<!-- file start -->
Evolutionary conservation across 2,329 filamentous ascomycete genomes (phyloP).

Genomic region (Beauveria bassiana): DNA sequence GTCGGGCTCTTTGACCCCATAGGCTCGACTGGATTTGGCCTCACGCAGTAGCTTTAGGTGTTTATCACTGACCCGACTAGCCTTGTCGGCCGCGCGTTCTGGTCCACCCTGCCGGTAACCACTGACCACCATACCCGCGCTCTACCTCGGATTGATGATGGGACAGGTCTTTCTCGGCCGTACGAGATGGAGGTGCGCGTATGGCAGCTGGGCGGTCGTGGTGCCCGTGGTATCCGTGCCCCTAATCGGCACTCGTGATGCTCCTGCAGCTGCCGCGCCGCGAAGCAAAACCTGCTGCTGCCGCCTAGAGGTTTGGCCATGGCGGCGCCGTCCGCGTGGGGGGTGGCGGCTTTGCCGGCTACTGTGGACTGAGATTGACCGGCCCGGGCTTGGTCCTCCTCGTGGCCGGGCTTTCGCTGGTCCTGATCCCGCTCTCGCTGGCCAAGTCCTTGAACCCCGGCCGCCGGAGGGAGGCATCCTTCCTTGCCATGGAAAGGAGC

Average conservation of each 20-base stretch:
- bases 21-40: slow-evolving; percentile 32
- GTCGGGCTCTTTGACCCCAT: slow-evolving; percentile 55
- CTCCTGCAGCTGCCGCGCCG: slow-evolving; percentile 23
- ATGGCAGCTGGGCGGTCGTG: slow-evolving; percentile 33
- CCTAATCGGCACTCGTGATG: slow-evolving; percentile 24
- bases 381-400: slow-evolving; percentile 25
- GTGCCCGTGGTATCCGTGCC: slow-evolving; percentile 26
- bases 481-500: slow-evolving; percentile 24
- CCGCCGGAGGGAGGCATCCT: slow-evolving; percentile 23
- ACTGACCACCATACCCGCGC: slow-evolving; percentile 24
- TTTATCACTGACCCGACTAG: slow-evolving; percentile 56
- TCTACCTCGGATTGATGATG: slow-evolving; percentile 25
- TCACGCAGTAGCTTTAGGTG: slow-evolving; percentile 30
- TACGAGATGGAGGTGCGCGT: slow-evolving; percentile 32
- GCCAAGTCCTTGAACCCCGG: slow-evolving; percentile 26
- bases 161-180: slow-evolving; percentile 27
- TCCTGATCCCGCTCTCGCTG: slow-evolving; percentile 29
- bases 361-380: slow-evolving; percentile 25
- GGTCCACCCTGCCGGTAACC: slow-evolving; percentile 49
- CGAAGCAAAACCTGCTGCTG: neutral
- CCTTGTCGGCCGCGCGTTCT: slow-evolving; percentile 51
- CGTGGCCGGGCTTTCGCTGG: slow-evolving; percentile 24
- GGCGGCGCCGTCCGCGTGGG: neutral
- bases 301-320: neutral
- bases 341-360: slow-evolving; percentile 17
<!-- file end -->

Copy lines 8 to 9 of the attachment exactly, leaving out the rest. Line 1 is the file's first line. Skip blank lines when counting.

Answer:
- CCTAATCGGCACTCGTGATG: slow-evolving; percentile 24
- bases 381-400: slow-evolving; percentile 25